The Dim-Post

December 28, 2008

Buzz Buzz

Filed under: general idiocy — danylmc @ 10:44 am

Poneke spent Christmas in Brisbane and reflects on how much furthur Australia has come compared to New Zealand in terms of material prosperity; I had a similar experience in Bangkok earlier this year – a place I first visited in my early twenties and still thought of as a low-cost third world backwater had transformed into a wealthy international city. It had the ‘buzz’ Poneke encountered in Brisbane. I felt it again this year on business trips to Melbourne, Sydney and Cairns – the sense that the world is changing and that New Zealand really is getting left behind.

On the other hand, this morning I went running along a public track through the farmland behind Karori. From the top of the ridgeline I could see all of the western suburbs; white weatherboard 1920’s homes scattered about the green hills, as well as the empty farmland out to Makara and the southern coastline and across the Cook Strait the seaward Kaikoura’s, the tallest of which were snowcapped and ragged with clouds.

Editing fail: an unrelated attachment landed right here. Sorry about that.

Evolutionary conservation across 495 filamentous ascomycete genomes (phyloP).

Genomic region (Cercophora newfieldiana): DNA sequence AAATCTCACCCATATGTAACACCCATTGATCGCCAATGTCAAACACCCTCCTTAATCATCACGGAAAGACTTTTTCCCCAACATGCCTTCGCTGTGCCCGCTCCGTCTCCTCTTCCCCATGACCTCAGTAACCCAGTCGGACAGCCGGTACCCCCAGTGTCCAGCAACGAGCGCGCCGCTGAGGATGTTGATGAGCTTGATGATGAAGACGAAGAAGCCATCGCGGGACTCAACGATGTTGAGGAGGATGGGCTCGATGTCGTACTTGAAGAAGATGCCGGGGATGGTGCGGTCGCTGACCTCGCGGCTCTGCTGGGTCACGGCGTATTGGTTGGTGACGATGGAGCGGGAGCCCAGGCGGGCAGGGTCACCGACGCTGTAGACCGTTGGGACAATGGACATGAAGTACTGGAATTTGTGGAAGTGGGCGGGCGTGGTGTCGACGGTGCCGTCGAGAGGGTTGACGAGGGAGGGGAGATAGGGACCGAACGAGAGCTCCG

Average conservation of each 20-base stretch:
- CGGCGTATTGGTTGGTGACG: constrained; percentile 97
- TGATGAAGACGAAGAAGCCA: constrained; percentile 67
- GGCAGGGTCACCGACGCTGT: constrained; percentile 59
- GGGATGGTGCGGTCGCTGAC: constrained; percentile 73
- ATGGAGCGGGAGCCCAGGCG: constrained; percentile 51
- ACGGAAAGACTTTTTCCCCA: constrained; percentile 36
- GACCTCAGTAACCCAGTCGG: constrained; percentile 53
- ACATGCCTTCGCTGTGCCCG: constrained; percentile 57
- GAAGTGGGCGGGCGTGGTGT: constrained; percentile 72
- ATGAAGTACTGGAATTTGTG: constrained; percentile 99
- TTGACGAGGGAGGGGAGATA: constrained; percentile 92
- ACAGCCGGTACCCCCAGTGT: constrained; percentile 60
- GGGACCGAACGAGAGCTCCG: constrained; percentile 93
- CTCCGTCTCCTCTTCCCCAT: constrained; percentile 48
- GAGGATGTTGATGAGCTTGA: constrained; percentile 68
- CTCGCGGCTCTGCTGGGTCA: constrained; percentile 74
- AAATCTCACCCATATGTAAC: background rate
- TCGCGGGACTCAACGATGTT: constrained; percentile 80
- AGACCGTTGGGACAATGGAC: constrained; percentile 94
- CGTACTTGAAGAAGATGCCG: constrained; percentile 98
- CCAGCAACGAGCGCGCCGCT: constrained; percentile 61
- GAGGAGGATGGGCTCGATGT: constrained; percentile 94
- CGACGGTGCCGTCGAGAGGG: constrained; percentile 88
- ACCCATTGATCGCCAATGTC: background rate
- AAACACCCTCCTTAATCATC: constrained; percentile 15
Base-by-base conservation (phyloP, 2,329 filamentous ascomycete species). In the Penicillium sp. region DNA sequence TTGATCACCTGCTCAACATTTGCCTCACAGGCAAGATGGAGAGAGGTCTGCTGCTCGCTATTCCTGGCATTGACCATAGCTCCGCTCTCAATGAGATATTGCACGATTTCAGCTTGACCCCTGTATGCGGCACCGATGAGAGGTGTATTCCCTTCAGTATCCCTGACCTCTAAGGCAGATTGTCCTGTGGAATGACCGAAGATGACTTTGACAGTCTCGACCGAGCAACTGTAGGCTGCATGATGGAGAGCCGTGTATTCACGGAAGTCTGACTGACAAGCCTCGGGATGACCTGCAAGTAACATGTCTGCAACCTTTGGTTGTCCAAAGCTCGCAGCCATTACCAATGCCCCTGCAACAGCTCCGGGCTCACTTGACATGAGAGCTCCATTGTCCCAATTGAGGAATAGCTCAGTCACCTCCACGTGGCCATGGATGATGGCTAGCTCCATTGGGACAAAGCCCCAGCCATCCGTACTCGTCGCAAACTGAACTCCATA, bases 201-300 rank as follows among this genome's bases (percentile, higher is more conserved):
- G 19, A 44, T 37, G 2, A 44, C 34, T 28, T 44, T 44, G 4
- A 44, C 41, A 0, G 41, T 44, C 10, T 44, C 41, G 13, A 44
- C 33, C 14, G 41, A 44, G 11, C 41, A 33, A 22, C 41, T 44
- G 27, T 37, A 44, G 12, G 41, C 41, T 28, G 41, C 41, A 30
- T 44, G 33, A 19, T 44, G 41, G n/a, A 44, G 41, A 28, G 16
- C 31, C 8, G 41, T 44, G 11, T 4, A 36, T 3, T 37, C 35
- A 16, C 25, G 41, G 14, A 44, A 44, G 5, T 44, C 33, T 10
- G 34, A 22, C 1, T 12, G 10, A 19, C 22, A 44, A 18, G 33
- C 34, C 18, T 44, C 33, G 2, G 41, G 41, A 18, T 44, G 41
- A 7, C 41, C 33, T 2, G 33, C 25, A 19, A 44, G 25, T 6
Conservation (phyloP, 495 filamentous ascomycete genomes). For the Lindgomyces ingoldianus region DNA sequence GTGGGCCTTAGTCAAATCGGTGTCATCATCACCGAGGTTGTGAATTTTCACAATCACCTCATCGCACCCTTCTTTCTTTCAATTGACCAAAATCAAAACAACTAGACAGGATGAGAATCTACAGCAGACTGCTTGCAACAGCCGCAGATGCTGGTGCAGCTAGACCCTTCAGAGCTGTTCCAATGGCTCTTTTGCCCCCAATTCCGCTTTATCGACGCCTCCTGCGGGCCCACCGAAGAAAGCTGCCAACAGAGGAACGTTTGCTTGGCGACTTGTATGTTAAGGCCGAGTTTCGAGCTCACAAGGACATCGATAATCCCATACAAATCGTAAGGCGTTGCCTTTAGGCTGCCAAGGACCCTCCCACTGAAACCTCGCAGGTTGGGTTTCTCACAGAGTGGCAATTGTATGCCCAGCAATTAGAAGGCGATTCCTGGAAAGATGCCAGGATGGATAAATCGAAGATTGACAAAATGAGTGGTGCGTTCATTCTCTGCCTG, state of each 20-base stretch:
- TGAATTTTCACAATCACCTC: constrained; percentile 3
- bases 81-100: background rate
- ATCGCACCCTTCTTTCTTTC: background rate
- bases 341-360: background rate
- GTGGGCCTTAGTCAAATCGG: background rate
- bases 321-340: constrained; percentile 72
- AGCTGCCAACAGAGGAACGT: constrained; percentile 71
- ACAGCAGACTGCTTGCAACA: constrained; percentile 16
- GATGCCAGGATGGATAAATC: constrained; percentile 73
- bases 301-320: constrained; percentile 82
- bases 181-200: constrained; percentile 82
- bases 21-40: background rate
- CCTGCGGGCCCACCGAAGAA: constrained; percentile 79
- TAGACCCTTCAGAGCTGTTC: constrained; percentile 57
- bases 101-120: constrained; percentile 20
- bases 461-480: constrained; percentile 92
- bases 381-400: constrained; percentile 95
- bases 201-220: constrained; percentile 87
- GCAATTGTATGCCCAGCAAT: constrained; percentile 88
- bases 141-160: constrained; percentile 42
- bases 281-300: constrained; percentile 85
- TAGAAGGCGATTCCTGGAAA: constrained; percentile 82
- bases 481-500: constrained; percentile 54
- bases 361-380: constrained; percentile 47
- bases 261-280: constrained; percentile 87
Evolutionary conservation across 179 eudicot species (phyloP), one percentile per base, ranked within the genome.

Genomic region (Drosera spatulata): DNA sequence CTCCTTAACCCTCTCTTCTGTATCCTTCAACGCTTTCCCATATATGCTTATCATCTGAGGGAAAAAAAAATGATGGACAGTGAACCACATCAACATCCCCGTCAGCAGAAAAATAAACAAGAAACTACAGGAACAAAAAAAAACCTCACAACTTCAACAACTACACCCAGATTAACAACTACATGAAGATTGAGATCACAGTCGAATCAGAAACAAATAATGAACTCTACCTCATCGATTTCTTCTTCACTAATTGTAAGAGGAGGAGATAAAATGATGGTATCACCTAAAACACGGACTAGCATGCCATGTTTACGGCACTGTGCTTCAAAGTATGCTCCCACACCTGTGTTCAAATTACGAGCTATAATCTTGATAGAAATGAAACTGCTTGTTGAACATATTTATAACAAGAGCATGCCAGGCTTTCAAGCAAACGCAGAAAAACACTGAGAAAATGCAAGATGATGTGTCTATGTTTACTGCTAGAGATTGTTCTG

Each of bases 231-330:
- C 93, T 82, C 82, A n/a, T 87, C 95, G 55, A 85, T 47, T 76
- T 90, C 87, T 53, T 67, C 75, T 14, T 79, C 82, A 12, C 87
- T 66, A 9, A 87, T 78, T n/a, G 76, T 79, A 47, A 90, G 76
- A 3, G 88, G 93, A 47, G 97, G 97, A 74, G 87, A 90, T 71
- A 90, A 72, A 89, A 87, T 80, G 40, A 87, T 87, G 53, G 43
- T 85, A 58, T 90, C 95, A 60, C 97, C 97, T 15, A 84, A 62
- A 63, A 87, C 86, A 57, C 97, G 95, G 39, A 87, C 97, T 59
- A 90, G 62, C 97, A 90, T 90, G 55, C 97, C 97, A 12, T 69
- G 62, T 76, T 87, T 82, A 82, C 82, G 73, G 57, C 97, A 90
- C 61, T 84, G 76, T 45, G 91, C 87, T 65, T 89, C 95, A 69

My weekend run is ninety minutes long and although I saw rabbits, breakfasting hawks, paradise ducks and the odd wild goat I didn’t see a single person the entire time – even though the track is a short walk from one of the largest suburbs in the country.

If we were richer all that land would be sold up, paved over, developed and filled with townhouses and malls. Maybe being left behind isn’t such a bad thing.

About these ads

15 Comments »

  1. Couldnt agree more, if we join the rat race, we will lose something that means much more to this country, than being able to get a coffee at 2am on a Monday morning.

    I may be quaint here, but i would never trade the half-gallon quarter acre pavlova paradise for some paved over stacked up concrete nightmare…

    Comment by millsy — December 28, 2008 @ 3:37 pm

  2. Poneke belongs to a generation that equates a vanilla shopping mall variant of U.S. consumer culture with success.

    By that yardstick Australia’s Kath and Kim materialism is extremely attractive.

    Comment by Tom Semmens — December 28, 2008 @ 4:51 pm